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RATIONALE: Drugs used in chemotherapy use different ways to stop tumor cells from dividing so they stop growing or die. Androgens can stimulate the growth of prostate cancer cells. Drugs such as goserelin, leuprolide, flutamide, or bicalutamide may stop the adrenal glands from producing androgens. Combining chemotherapy with hormone therapy may kill more tumor cells.
PURPOSE: Phase II trial to study the effectiveness of combination chemotherapy plus hormone therapy in treating patients who have metastatic prostate cancer.
- Determine the progression-free and overall survival in patients with high-risk metastatic adenocarcinoma of the prostate treated with early estramustine, etoposide, and paclitaxel with combined androgen-blockade therapy.
- Determine the type, frequency, and severity of toxicity of this regimen in this patient population.
OUTLINE: This is a multicenter study.
- Androgen-blockade therapy: Patients receive a standard regimen of luteinizing hormone-releasing hormone agonist therapy comprising either goserelin subcutaneously once monthly or once every 3 months or leuprolide intramuscularly once monthly, once every 3 months, or once every 4 months. Patients also receive a standard regimen of antiandrogen therapy comprising oral bicalutamide, oral flutamide, or oral nilutamide once daily. Treatment continues in the absence of disease progression or unacceptable toxicity.
- Chemotherapy: Beginning 14-30 days after initiation of androgen-blockade therapy, patients receive oral estramustine three times daily and oral etoposide once daily on days 1-14 and paclitaxel IV over 1 hour on day 2. Treatment repeats every 21 days for 4 courses in the absence of disease progression or unacceptable toxicity.
Patients are followed every 3 months until disease progression, every 6 months for 2 years, and then annually for 3 years.
PROJECTED ACCRUAL: A total of 80 patients will be accrued for this study within 2 years.
Masking: Open Label, Primary Purpose: Treatment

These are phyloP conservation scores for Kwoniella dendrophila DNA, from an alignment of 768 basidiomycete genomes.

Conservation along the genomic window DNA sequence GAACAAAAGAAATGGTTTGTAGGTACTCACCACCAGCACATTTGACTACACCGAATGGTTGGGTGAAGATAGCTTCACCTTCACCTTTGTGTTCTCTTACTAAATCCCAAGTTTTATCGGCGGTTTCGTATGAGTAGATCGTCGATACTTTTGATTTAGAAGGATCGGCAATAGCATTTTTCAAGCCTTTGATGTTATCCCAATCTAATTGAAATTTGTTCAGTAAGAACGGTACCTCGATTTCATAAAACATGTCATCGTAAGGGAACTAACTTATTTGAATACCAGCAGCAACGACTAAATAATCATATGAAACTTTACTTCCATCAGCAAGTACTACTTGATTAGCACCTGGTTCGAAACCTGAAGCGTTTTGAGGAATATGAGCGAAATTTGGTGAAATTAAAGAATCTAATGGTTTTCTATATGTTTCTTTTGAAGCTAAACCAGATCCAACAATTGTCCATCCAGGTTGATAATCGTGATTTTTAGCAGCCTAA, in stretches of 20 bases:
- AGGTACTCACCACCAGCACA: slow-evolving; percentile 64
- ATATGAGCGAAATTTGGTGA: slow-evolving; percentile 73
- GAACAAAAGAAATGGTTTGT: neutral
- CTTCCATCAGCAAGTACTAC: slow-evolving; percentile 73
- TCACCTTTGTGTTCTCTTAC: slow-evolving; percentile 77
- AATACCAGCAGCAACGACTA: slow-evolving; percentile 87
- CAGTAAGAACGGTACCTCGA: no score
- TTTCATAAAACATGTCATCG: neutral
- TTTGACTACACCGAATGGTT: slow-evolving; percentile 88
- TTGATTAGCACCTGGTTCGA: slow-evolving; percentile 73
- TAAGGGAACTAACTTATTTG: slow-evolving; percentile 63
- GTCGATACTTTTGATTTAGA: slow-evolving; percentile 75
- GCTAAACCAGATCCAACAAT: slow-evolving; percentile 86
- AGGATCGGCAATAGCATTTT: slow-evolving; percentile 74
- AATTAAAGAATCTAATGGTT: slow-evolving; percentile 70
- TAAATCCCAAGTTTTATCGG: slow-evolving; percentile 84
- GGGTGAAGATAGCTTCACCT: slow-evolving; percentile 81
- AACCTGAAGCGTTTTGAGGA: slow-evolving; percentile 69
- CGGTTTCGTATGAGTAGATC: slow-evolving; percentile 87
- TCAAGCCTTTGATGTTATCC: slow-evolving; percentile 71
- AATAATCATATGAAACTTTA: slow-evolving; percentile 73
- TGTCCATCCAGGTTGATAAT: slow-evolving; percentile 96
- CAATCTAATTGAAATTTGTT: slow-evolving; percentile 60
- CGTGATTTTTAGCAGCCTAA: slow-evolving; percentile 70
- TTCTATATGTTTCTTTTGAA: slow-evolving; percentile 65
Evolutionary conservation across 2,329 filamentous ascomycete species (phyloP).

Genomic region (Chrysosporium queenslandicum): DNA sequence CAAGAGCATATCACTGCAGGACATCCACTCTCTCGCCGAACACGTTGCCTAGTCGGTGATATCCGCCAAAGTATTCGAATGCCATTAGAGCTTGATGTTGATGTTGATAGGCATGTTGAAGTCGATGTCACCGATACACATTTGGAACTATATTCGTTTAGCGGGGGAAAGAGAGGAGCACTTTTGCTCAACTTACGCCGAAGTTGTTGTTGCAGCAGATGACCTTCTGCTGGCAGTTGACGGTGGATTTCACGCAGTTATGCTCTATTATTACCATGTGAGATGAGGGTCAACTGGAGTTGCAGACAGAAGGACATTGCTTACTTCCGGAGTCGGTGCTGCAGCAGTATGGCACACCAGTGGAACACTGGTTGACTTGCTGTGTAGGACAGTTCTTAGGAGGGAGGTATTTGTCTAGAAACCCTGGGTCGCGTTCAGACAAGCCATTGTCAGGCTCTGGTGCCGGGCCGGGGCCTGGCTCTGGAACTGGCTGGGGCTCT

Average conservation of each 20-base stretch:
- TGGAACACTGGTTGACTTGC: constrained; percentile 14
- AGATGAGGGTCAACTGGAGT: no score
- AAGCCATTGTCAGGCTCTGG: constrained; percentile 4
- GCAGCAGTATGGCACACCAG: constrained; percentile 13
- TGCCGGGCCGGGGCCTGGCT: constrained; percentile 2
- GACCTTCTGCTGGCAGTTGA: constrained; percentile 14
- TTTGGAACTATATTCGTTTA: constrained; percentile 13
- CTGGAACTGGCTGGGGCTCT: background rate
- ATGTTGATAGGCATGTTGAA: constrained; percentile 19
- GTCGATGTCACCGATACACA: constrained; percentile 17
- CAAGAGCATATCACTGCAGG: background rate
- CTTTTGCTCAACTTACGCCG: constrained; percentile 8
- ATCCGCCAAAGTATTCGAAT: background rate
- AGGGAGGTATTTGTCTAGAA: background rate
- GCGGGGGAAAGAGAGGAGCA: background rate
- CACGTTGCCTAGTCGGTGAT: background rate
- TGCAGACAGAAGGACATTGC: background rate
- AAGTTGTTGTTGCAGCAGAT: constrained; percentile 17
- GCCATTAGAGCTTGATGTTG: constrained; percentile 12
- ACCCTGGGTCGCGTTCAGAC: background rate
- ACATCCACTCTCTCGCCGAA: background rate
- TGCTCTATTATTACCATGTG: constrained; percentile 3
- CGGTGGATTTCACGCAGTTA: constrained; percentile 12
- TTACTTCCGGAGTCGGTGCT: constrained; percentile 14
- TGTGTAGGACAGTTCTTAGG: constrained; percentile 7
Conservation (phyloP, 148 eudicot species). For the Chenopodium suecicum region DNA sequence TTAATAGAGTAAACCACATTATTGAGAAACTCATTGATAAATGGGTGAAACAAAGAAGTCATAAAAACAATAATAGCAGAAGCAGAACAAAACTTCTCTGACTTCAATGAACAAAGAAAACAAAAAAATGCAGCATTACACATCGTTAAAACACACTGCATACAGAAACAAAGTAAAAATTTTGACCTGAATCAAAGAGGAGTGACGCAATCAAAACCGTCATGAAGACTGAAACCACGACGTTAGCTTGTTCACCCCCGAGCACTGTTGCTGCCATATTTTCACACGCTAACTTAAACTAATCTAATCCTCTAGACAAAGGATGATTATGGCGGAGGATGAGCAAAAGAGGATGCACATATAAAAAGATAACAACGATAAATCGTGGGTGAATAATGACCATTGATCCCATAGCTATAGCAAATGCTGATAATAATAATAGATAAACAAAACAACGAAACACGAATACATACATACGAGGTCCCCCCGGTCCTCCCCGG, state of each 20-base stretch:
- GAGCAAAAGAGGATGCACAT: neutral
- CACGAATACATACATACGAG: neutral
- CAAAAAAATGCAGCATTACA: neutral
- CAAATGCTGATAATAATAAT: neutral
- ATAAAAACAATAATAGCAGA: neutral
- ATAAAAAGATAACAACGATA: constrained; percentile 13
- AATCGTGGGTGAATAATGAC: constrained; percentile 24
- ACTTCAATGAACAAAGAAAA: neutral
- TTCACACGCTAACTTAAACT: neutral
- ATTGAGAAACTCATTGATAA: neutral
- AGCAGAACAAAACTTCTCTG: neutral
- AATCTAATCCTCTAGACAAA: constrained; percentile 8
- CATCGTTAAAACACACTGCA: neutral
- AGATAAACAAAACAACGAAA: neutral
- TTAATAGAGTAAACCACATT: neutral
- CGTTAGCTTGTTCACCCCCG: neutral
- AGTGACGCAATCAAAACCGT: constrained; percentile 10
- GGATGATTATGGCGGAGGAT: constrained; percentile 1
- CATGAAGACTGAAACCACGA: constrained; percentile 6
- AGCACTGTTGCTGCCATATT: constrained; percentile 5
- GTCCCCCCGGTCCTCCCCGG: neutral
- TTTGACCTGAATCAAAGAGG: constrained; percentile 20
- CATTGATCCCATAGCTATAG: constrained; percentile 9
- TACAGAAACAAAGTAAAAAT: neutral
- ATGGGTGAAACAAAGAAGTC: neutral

bicalutamide, estramustine phosphate sodium, etoposide, flutamide, goserelin, leuprolide acetate, nilutamide, paclitaxel
MBCCOP - Gulf Coast
Active, not recruiting
National Cancer Institute (NCI)
Published on BioPortfolio: 2014-08-27T03:56:26-0400
RATIONALE: Androgens can cause the growth of prostate cancer cells. Drugs, such as leuprolide, goserelin, flutamide, or bicalutamide, may stop the adrenal glands from making androgens. Rad...
RATIONALE: Androgens can stimulate the growth of prostate cancer cells. Drugs such as nilutamide, bicalutamide, flutamide, or cyproterone may stop the adrenal glands from producing androge...
This randomized phase II trial is studying bicalutamide, goserelin, or leuprolide acetate to see how well they work when given with or without cixutumumab in treating patients with newly d...
RATIONALE: Drugs used in chemotherapy use different ways to stop tumor cells from dividing so they stop growing or die. Androgens can stimulate the growth of prostate cancer cells. Hormone...
RATIONALE: Androgens can stimulate the growth of prostate cancer cells. Drugs such as goserelin, leuprolide, flutamide, or bicalutamide may stop the adrenal glands from producing androgens...
Prostate cancer seriously threats to patient's life and health. Estramustine phosphate (EP) is one of the most important drugs in the clinical treatment of prostate cancer. This study aims to explore ...
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A family of highly conserved and widely expressed sodium-phosphate cotransporter proteins. They are electrogenic sodium-dependent transporters of phosphate that were originally identified as retroviral receptors in HUMANS and have been described in yeast and many other organisms.
A synthetic long-acting agonist of GONADOTROPIN-RELEASING HORMONE. Goserelin is used in treatments of malignant NEOPLASMS of the prostate, uterine fibromas, and metastatic breast cancer.
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A nitrogen mustard linked to estradiol, usually as phosphate; used to treat prostatic neoplasms; also has radiation protective properties.
A family of symporters that facilitate sodium-dependent membrane transport of phosphate.
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